Marine Biodiversity Observation Networks (MBON) are a growing global initiative consisting of regional networks of scientists, resource managers and end users, working to integrate data from existing long-term programmes. The aim is to improve our understanding of changes and connections between marine biodiversity and ecosystem functions. Within ASSEMBLE Plus’s Joint Research Activity 1 (JRA1) there are two genomic observation networks: Ocean Sampling Day (OSD) and Autonomous Reef Monitoring Structures (ARMS-MBON).
OSD is a simultaneous worldwide research campaign where marine biologists around the globe participate in sampling of the world’s oceans to produce contextual genomic data. OSD was launched by the MicroB3 project in the summer, on the solstice, 21 June 2014, with ASSEMBLE Plus taking on the OSD coordination in 2018. Through MBONs collecting cumulative samples, related in time, space and environmental parameters, researchers can gain invaluable insights into the marine environment, including insights into the changes in biodiversity as a result of climate change and the introduction of non-native species by shipping, etc. DNA analysis with chosen marker genes allows us to identify all prokaryotic and eukaryotic microbial species in the water samples obtained, while analysis of metagenomic data allows us to assess the functional content and potential of bacterial communities.
Among the many questions that the data can answer, the basic ones include ‘’what organisms are found where’’ and ‘’what functions they can fulfil, under the assessed environmental conditions’’. All the samplings were carried out in a standardised way to allow comparability among samples and an accurate tracking of changes in the marine environment over time. The data collected will be a reference data set for generations of experiments to follow in the coming decades. One particular project that has benefitted from OSD data is the European Marine Omics Biodiversity Observation Network (EMO BON), an EMBRC project aiming to enhance the European contribution to global genomic observation efforts.
Since 2018, the ASSEMBLE Plus partner, the Hellenic Centre for Marine Research (HCMR) in Heraklion, Crete, have coordinated OSD, received and processed all the samples as well as extracted the DNA and sequenced 16S and 18S rRNA. Shotgun metagenomics data have also been produced by GENOSCOPE, France.
An important effort was necessary to find the best ways to make the data open access and FAIR (Findable, Accessible, Interoperable and Reusable), this was achieved by collaboration between the Flanders Marine Institute (VLIZ), the German Federation for Biological Data (GFBio) and HCMR. There is no one best route to data FAIRification, and there is still room for improvement in the interoperability between databases hosting biodiversity and environmental data and databases hosting molecular data. OSD data FAIRification has inspired collaborative projects between the European infrastructures European Marine Biological Resource Centre (EMBRC ERIC), ELIXIR Europe, and LifeWatch ERIC, within the context of the European Open Science Cloud (EOSC).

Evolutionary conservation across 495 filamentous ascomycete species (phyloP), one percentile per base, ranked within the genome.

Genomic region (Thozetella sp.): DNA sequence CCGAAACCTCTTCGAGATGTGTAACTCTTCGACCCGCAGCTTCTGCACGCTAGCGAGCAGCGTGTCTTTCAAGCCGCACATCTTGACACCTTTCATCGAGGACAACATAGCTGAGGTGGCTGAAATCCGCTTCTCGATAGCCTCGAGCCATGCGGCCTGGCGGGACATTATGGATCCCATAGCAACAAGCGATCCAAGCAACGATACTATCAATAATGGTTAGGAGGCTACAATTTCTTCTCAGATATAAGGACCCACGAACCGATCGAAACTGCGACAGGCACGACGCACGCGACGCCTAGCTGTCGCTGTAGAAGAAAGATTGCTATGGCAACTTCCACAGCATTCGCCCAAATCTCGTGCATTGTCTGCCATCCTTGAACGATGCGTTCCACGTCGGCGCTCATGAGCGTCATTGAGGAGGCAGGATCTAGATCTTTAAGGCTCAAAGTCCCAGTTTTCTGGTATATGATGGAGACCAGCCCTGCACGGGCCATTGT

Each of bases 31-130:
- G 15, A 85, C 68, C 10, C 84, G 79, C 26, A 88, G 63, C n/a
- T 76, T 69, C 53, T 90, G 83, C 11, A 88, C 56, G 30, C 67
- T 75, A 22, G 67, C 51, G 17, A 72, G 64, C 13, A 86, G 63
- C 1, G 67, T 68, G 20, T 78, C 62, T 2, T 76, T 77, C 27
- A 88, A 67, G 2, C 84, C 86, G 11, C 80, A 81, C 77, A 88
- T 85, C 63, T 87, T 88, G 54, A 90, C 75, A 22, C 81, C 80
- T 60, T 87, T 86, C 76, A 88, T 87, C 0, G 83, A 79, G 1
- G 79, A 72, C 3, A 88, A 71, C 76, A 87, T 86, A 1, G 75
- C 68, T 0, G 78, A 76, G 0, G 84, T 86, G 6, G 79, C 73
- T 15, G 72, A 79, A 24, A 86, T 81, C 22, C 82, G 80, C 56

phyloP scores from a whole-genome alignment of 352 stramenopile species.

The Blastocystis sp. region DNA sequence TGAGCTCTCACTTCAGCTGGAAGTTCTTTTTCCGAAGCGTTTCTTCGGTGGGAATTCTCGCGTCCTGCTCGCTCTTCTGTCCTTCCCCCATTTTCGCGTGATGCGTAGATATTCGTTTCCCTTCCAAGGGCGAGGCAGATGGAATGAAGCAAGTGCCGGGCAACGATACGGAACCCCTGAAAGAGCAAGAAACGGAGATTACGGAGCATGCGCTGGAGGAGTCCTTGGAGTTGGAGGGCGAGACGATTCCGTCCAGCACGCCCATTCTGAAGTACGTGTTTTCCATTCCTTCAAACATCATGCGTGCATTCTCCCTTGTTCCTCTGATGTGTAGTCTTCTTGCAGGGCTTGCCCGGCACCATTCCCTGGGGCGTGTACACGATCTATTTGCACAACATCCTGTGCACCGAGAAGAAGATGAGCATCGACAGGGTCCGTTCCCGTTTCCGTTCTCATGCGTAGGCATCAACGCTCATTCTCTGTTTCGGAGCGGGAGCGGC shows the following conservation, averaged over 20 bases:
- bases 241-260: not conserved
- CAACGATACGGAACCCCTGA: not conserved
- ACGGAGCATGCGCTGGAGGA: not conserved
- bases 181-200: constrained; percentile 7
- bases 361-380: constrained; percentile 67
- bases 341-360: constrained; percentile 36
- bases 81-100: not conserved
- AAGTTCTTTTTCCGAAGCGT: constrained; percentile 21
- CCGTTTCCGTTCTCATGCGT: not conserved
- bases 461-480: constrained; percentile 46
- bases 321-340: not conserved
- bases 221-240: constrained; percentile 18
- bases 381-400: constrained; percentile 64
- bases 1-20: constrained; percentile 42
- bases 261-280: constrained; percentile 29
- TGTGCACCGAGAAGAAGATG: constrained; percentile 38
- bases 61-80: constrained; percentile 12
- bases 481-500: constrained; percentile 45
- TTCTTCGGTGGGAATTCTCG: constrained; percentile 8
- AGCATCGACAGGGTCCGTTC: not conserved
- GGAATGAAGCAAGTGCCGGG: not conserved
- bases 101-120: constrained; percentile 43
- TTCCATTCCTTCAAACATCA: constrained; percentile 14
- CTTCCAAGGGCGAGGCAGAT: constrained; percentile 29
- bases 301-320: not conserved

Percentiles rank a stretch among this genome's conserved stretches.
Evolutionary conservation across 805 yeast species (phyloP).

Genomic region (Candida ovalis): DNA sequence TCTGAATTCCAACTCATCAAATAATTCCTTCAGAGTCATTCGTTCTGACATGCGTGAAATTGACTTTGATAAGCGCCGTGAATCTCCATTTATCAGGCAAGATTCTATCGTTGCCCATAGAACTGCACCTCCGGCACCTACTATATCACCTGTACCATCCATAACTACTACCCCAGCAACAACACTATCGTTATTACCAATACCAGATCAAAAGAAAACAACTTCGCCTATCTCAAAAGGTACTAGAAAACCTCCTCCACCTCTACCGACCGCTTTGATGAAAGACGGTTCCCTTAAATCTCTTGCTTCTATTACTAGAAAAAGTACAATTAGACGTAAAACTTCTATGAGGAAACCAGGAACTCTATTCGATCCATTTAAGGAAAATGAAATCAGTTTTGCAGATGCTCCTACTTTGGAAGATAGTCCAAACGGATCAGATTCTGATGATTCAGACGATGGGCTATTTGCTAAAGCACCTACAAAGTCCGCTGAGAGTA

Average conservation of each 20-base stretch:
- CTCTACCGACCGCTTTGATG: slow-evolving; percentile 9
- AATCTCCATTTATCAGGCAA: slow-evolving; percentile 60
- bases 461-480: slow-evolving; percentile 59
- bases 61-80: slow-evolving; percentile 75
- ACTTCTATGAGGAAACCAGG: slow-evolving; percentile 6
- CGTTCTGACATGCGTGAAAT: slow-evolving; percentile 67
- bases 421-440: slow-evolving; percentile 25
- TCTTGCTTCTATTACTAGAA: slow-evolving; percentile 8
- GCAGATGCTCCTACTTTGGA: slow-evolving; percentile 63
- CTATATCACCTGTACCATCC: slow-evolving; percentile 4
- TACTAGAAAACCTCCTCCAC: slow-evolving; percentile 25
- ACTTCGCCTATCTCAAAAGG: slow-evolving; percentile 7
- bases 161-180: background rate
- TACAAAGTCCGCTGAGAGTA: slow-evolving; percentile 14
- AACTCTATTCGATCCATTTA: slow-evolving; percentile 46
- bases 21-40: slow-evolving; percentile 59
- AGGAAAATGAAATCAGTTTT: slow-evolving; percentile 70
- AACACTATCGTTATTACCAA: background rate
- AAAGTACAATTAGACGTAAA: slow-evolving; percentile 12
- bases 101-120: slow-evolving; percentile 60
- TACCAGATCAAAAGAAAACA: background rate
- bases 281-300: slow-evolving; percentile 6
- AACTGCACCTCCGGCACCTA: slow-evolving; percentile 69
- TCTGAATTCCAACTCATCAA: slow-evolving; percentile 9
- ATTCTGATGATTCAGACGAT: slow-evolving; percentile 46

The cost of sequencing has been covered by EMBRC. The value of FAIR data will increase with time, as any new environmental dataset can be compared to it, to add insights on marine biodiversity structure, function and dynamics. As the quantity of genomic data on single species will increase with time, and high quality genomic and biological annotations will be added, OSD data can be revisited and reanalysed delivering more knowledge.
HCMR has carried out a preliminary analysis on the DNA metabarcoding of the OSD 16S rRNA data, to gain insights into the value of the data. These analysis results (species identifications) and the raw sequence data are published, to be shared for exploration with experts around the world. The OSD 2018 and 2019 sampling, environmental, and raw sequence data are published as a metadata record via VLIZ’s Integrated Marine Information System (IMIS); the OSD 2014 data have long been published on PANGAEA. Species identifications obtained from all three years of OSD will also shortly be submitted to biodiversity archives (OBIS, GBIF).
- OSD metadata record for 2014 in PANGAEA
- OSD metadata record for 2018 in IMIS
- OSD metadata record for 2019 in IMIS
The datasets and metadata are also available via the OSD GitHub Repository which also provides the data in machine-accessible formats, ensuring the data is in compliance with H2020’s Open Research Data Pilot, following the principles of FAIR (Findable, Interoperable, Accessible and Reusable).